J Biomed 2017; 2:45-56. doi:10.7150/jbm.17612 This volume Cite
Helicobacter pylori infection: A recent approach to diagnosis and management
Division of Gastroenterology and Hepatology, Digestive Disease Institute, Tongji hospital, Tongji University School of Medicine, 389 Xincun road, Shanghai 200065, PR China
Helicobacter pylori infection is the most common infection worldwide and is associated with simple dyspepsia, heartburn and peptic ulcer diseases, most commonly leading to upper gastrointestinal bleeding and, ultimately, to the severe complication of gastric malignancy. Ninety percent of duodenal ulcers and 70% of gastric ulcers are associated with helicobacter pylori infections. Noninvasive methods, such as the urea breath test (UBT-13C or 14C) and fecal antigen test (FAT), have high sensitivity and specificity for the diagnosis of H. pylori. However, 4-6 weeks of anti-secretary drugs (proton pump inhibitor) prior to testing can lead to false negative results. Invasive methods have benefits over noninvasive methods in the case of peptic ulcer diseases by taking samples for culture to determine their sensitivities and to stage disease progression to malignant transformation. Initially, standard triple regimen was the choice for treatment worldwide. However, high antibiotic resistances in various geographical regions have recently made standard quadruple therapy (bismuth-based) the preferred treatment. Recent studies have shown the promising benefits of 10-14 days of sequential and concomitant quadruple therapies as the first line option in high drug resistance areas, in cases of multidrug resistance or in prior treatment failure cases. Levofloxacin-based triple therapy, furazolidone-based regimens, and recent hybrid or rescue therapies are also beneficial towards the eradication of H. pylori infection as a second or third line therapy. Additionally, the use of probiotics and phytomedicines improve eradication rates when used with triple or quadruple therapies.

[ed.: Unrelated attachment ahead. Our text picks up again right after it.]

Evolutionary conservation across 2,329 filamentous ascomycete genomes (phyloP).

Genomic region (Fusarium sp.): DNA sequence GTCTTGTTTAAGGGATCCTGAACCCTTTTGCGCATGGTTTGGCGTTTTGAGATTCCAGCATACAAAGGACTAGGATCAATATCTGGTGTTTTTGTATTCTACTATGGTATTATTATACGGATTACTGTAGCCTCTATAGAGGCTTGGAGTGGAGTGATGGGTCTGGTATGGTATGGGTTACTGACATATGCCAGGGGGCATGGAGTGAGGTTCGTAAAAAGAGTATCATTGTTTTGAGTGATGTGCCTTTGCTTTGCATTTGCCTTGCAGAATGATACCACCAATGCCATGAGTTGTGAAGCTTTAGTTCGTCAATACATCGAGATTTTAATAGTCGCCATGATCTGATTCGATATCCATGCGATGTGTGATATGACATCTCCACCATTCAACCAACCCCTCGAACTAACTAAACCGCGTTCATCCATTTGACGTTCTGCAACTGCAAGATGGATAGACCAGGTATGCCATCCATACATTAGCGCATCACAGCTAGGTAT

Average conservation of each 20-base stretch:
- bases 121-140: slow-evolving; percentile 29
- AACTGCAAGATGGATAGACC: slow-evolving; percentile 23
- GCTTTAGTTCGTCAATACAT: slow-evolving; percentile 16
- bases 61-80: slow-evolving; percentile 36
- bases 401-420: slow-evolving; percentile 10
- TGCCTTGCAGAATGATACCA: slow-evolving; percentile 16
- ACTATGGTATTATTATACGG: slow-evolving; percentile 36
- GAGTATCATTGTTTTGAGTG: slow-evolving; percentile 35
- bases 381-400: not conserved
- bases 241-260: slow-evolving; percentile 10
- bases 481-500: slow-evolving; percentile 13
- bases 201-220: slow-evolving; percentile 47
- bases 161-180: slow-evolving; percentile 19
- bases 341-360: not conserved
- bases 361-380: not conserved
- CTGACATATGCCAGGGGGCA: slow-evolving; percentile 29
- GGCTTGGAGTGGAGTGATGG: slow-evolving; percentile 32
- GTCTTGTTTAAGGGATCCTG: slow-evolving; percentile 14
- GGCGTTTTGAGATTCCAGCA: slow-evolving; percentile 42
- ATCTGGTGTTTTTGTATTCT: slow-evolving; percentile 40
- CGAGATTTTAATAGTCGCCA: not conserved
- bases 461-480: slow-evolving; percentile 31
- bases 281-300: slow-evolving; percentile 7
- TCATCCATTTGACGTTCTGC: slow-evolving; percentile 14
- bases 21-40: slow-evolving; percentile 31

Keywords: Helicobacter pylori, Diagnosis, Treatment, Antibiotic resistance